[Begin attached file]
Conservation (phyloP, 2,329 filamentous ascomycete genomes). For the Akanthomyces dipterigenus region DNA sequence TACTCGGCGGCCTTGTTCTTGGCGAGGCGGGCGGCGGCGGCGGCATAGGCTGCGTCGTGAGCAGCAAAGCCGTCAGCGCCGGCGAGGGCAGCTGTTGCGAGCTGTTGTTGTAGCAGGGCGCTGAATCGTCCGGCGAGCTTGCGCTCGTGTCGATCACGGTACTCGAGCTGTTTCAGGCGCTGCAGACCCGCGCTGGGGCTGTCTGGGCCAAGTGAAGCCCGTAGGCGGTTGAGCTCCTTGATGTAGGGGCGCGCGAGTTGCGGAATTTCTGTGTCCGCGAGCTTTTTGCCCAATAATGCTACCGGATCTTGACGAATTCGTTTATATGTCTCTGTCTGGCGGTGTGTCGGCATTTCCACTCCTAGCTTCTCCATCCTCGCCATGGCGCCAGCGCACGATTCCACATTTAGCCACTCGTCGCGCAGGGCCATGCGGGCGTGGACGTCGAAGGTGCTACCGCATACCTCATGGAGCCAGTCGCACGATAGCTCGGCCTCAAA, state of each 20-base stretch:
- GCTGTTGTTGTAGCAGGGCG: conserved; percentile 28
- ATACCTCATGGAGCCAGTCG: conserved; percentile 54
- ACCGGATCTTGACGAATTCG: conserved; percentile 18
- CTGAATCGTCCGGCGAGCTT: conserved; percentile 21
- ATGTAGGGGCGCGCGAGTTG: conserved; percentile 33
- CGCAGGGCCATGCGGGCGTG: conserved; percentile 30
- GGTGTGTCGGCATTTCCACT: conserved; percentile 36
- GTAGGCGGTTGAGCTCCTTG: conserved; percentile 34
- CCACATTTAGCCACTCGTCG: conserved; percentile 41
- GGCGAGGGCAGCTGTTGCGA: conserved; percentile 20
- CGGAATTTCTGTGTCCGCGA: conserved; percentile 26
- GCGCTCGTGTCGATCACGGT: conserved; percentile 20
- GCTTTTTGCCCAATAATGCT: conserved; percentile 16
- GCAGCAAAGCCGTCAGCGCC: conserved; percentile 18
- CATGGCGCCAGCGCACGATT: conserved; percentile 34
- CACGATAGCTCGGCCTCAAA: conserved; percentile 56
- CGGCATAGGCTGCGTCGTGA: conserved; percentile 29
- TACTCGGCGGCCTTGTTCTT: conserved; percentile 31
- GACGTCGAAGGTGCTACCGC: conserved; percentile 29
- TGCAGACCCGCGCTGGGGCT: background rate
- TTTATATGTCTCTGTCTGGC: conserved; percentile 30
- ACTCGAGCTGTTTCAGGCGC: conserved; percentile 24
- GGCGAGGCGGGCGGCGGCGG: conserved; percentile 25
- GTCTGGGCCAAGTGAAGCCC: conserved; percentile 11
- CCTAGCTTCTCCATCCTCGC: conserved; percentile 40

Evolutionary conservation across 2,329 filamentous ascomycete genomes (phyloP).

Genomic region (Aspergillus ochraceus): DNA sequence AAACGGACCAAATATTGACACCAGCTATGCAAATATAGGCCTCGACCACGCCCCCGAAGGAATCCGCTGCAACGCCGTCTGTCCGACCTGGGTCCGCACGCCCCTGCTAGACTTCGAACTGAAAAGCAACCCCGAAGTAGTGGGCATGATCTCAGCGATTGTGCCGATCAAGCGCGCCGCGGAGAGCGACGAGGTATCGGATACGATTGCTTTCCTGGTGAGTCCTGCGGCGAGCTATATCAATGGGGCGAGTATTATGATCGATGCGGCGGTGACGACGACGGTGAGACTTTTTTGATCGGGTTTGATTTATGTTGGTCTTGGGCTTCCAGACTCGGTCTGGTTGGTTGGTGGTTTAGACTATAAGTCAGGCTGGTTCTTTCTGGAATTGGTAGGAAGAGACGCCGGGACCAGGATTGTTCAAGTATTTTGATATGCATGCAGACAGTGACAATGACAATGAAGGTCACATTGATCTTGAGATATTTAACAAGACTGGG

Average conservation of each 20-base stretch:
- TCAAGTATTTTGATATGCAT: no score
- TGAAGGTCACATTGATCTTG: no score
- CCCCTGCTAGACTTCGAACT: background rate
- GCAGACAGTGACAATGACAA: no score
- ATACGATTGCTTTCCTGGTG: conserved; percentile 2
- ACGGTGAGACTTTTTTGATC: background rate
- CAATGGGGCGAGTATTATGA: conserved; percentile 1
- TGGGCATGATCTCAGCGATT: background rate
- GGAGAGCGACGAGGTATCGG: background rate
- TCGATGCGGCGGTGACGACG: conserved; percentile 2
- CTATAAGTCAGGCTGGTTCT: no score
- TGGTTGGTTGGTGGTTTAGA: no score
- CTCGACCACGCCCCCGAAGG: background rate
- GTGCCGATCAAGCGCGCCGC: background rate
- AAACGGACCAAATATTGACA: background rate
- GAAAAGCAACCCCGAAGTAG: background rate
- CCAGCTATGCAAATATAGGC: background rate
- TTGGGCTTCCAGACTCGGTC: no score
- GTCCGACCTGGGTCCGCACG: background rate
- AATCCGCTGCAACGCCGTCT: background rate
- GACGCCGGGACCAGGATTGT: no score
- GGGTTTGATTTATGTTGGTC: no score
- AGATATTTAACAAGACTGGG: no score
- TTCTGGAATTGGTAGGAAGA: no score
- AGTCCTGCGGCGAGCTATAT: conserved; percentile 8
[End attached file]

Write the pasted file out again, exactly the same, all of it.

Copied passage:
Conservation (phyloP, 2,329 filamentous ascomycete genomes). For the Akanthomyces dipterigenus region DNA sequence TACTCGGCGGCCTTGTTCTTGGCGAGGCGGGCGGCGGCGGCGGCATAGGCTGCGTCGTGAGCAGCAAAGCCGTCAGCGCCGGCGAGGGCAGCTGTTGCGAGCTGTTGTTGTAGCAGGGCGCTGAATCGTCCGGCGAGCTTGCGCTCGTGTCGATCACGGTACTCGAGCTGTTTCAGGCGCTGCAGACCCGCGCTGGGGCTGTCTGGGCCAAGTGAAGCCCGTAGGCGGTTGAGCTCCTTGATGTAGGGGCGCGCGAGTTGCGGAATTTCTGTGTCCGCGAGCTTTTTGCCCAATAATGCTACCGGATCTTGACGAATTCGTTTATATGTCTCTGTCTGGCGGTGTGTCGGCATTTCCACTCCTAGCTTCTCCATCCTCGCCATGGCGCCAGCGCACGATTCCACATTTAGCCACTCGTCGCGCAGGGCCATGCGGGCGTGGACGTCGAAGGTGCTACCGCATACCTCATGGAGCCAGTCGCACGATAGCTCGGCCTCAAA, state of each 20-base stretch:
- GCTGTTGTTGTAGCAGGGCG: conserved; percentile 28
- ATACCTCATGGAGCCAGTCG: conserved; percentile 54
- ACCGGATCTTGACGAATTCG: conserved; percentile 18
- CTGAATCGTCCGGCGAGCTT: conserved; percentile 21
- ATGTAGGGGCGCGCGAGTTG: conserved; percentile 33
- CGCAGGGCCATGCGGGCGTG: conserved; percentile 30
- GGTGTGTCGGCATTTCCACT: conserved; percentile 36
- GTAGGCGGTTGAGCTCCTTG: conserved; percentile 34
- CCACATTTAGCCACTCGTCG: conserved; percentile 41
- GGCGAGGGCAGCTGTTGCGA: conserved; percentile 20
- CGGAATTTCTGTGTCCGCGA: conserved; percentile 26
- GCGCTCGTGTCGATCACGGT: conserved; percentile 20
- GCTTTTTGCCCAATAATGCT: conserved; percentile 16
- GCAGCAAAGCCGTCAGCGCC: conserved; percentile 18
- CATGGCGCCAGCGCACGATT: conserved; percentile 34
- CACGATAGCTCGGCCTCAAA: conserved; percentile 56
- CGGCATAGGCTGCGTCGTGA: conserved; percentile 29
- TACTCGGCGGCCTTGTTCTT: conserved; percentile 31
- GACGTCGAAGGTGCTACCGC: conserved; percentile 29
- TGCAGACCCGCGCTGGGGCT: background rate
- TTTATATGTCTCTGTCTGGC: conserved; percentile 30
- ACTCGAGCTGTTTCAGGCGC: conserved; percentile 24
- GGCGAGGCGGGCGGCGGCGG: conserved; percentile 25
- GTCTGGGCCAAGTGAAGCCC: conserved; percentile 11
- CCTAGCTTCTCCATCCTCGC: conserved; percentile 40

Evolutionary conservation across 2,329 filamentous ascomycete genomes (phyloP).

Genomic region (Aspergillus ochraceus): DNA sequence AAACGGACCAAATATTGACACCAGCTATGCAAATATAGGCCTCGACCACGCCCCCGAAGGAATCCGCTGCAACGCCGTCTGTCCGACCTGGGTCCGCACGCCCCTGCTAGACTTCGAACTGAAAAGCAACCCCGAAGTAGTGGGCATGATCTCAGCGATTGTGCCGATCAAGCGCGCCGCGGAGAGCGACGAGGTATCGGATACGATTGCTTTCCTGGTGAGTCCTGCGGCGAGCTATATCAATGGGGCGAGTATTATGATCGATGCGGCGGTGACGACGACGGTGAGACTTTTTTGATCGGGTTTGATTTATGTTGGTCTTGGGCTTCCAGACTCGGTCTGGTTGGTTGGTGGTTTAGACTATAAGTCAGGCTGGTTCTTTCTGGAATTGGTAGGAAGAGACGCCGGGACCAGGATTGTTCAAGTATTTTGATATGCATGCAGACAGTGACAATGACAATGAAGGTCACATTGATCTTGAGATATTTAACAAGACTGGG

Average conservation of each 20-base stretch:
- TCAAGTATTTTGATATGCAT: no score
- TGAAGGTCACATTGATCTTG: no score
- CCCCTGCTAGACTTCGAACT: background rate
- GCAGACAGTGACAATGACAA: no score
- ATACGATTGCTTTCCTGGTG: conserved; percentile 2
- ACGGTGAGACTTTTTTGATC: background rate
- CAATGGGGCGAGTATTATGA: conserved; percentile 1
- TGGGCATGATCTCAGCGATT: background rate
- GGAGAGCGACGAGGTATCGG: background rate
- TCGATGCGGCGGTGACGACG: conserved; percentile 2
- CTATAAGTCAGGCTGGTTCT: no score
- TGGTTGGTTGGTGGTTTAGA: no score
- CTCGACCACGCCCCCGAAGG: background rate
- GTGCCGATCAAGCGCGCCGC: background rate
- AAACGGACCAAATATTGACA: background rate
- GAAAAGCAACCCCGAAGTAG: background rate
- CCAGCTATGCAAATATAGGC: background rate
- TTGGGCTTCCAGACTCGGTC: no score
- GTCCGACCTGGGTCCGCACG: background rate
- AATCCGCTGCAACGCCGTCT: background rate
- GACGCCGGGACCAGGATTGT: no score
- GGGTTTGATTTATGTTGGTC: no score
- AGATATTTAACAAGACTGGG: no score
- TTCTGGAATTGGTAGGAAGA: no score
- AGTCCTGCGGCGAGCTATAT: conserved; percentile 8